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3-D view of Ultima Thule
This first 3-D view of the icy Kuiper Belt object known as 2014 MU69 or Ultima Thule is best seen using red-blue glasses. Click on the image for a larger view. (NASA / JHU / SwRI via YouTube)

LAUREL, Md. — The science team behind NASA’s New Horizons spacecraft today released the first 3-D image of an icy object more than 4 billion miles from Earth, and the variations in the picture hint at ridges, craters and knobby features that will be more fully charted as the resolution improves.

Two pictures, separated by just a moment in time, were fused together to produce a somewhat fuzzy but depth-enabled glimpse at the object — which has the official designation of 2014 MU69 but has been nicknamed Ultima Thule by the New Horizon team.

“Features appear to be rotating into view as the object twists underneath us,” Paul Schenk, a New Horizons co-investigator from the Lunar and Planetary Institute, said during today’s briefing here at Johns Hopkins University’s Applied Physics Laboratory. “These have a knobby appearance, and could be the inside of a large impact crater that’s on the far side.”

The stereo view also appears to highlight ridge structures on the 19-mile-long object, which has been compared in appearance to a snowman or the BB-8 droid from “Star Wars.” Some of the ridges could represent elevation variations amounting to several hundred feet, he said.

Schenk said a side-by-side version of the 3-D images was created by Brian May, an astrophysicist specializing in scientific stereoscopy who also happens to be the lead guitarist for the classic rock group Queen.

Side-by-side 3-D
This side-by-side stereo imagery of Ultima Thule is meant to be seen through a double-lens 3-D viewer, or by crossing your eyes. Click on the image for a larger version.. (NASA / JHUAPL / SwRI via YouTube)

New Horizons’ researchers emphasized that their findings were still highly tentative, coming only three days after New Horizons zoomed past Ultima Thule at 32,000 mph, at a distance as close as 2,200 miles.

The mission’s principal investigator, Alan Stern of the Southwest Research Institute, said the piano-sized spacecraft has already gone 3 million miles beyond Ultima, blazing a trail through a sparsely populated, icy zone of the solar system known as the Kuiper Belt.

Today the probe made its final observations looking back at the environment around Ultima Thule, a Latin term that signifies “a place beyond the known world,” and turned its instruments to the unknown worlds ahead, Stern said. He said data transmissions back to Earth will be suspended for several days due to solar interference, and resume on Jan. 10.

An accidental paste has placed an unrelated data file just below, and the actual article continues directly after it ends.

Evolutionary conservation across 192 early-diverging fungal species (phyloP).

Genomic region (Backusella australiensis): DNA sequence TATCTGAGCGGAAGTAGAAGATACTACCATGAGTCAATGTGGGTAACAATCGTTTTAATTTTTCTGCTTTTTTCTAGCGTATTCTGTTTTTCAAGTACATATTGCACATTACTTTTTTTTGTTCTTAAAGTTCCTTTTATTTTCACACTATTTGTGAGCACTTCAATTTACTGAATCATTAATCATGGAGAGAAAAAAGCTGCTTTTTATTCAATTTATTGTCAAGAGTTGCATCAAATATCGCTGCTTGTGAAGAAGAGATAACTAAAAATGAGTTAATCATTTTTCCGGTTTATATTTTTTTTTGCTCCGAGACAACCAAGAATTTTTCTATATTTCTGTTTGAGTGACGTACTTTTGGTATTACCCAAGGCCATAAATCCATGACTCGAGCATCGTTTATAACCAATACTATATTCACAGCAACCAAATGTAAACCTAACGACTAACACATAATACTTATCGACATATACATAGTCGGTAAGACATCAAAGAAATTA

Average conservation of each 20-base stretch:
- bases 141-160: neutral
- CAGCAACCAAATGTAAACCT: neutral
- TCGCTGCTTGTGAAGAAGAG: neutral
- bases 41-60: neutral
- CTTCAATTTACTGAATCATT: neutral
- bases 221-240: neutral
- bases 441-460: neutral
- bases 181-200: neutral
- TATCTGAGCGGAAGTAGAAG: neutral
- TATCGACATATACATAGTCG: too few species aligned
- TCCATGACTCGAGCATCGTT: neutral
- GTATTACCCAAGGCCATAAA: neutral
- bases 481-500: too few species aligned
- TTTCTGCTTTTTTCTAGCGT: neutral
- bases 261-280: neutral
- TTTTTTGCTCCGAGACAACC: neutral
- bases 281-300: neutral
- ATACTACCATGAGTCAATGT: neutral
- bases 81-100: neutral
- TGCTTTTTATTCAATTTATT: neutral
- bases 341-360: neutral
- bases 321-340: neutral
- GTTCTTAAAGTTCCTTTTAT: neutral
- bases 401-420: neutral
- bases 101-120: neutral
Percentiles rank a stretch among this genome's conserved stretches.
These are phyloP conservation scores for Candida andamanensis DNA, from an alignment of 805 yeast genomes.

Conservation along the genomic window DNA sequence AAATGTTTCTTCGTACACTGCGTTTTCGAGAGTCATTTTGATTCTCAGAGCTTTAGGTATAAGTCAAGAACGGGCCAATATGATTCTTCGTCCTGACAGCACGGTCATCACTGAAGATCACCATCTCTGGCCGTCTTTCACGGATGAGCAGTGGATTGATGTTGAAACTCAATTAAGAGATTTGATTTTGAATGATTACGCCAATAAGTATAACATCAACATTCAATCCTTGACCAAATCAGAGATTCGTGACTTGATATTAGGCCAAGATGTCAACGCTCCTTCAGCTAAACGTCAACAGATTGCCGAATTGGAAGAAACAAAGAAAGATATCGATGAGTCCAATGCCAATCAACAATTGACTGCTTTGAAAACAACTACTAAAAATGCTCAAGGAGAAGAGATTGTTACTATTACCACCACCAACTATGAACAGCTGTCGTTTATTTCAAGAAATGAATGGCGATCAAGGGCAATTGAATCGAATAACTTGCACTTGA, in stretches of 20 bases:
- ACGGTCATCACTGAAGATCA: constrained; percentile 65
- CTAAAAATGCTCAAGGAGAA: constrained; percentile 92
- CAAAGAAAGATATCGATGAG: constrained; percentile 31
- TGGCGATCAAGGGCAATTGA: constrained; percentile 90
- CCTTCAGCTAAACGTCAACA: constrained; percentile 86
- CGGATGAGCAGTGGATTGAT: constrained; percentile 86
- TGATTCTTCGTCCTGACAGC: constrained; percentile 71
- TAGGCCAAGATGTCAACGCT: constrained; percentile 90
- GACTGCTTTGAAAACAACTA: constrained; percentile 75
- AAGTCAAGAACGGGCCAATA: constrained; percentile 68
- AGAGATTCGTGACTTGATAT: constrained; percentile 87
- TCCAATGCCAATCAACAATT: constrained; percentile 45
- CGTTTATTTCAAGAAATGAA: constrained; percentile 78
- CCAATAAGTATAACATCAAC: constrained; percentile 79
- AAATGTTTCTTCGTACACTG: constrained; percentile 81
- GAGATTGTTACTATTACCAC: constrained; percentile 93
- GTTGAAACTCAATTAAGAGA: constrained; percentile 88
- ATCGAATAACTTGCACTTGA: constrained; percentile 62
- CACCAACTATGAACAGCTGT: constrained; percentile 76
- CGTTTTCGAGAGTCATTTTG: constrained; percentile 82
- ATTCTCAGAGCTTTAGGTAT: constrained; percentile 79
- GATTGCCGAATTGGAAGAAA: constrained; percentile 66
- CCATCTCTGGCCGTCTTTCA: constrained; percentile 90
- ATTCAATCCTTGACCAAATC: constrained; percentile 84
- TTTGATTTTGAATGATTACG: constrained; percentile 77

It’ll take 20 months to downlink several gigabytes’ worth of data from the close flyby on the night of Dec. 31-Jan. 1, due to New Horizons’ limited transmission capability and the extreme distances involved.

The Ultima encounter is the latest chapter in a saga that began with New Horizons’ launched in 2006 and reached a crescendo in 2015 when the probe flew past Pluto. Even before the Pluto flyby, the mission team identified 2014 MU69 — a billion miles beyond Pluto — as a worthy follow-up target. Part of the reason for looking ahead now could well be to identify yet another Kuiper Belt object for close study.

Along the way, New Horizons’ instruments will continue to sample the solar wind and particle flux in the solar system’s least-explored zone.

Many mysteries still surround Ultima, which scientists see as a relic of the early solar system that looks much as it did 4.5 billion years ago. One mystery has to do with the object’s snowman shape.

Mark Showalter, a New Horizons team member from the SETI Institute, said the fact that Ultima has two roundish lobes would suggest that it was once surrounded by moonlets or other debris.

That surmise is based on a series of computer simulations for the formation of planetesimals like Ultima. The outlying objects would have carried off enough angular momentum to allow the two largest objects to fuse together gently.

“A very common scenario was two objects in the center, and a few more objects outside,” Showalter said.

Showalter said “we’re looking for the objects that put on the brakes.” But no moons or rings of material have been detected in the imagery that’s been downlinked so far.

Such features could show up on imagery yet to be sent back to Earth. But there’s also a good chance that the outlying objects went their own way long ago. “It’s quite possible that we will never actually see the culprit,” Showalter said.

Other scientists are looking for any signs of a faint atmosphere or a haze of dust surrounding Ultima, but nothing has been detected yet.

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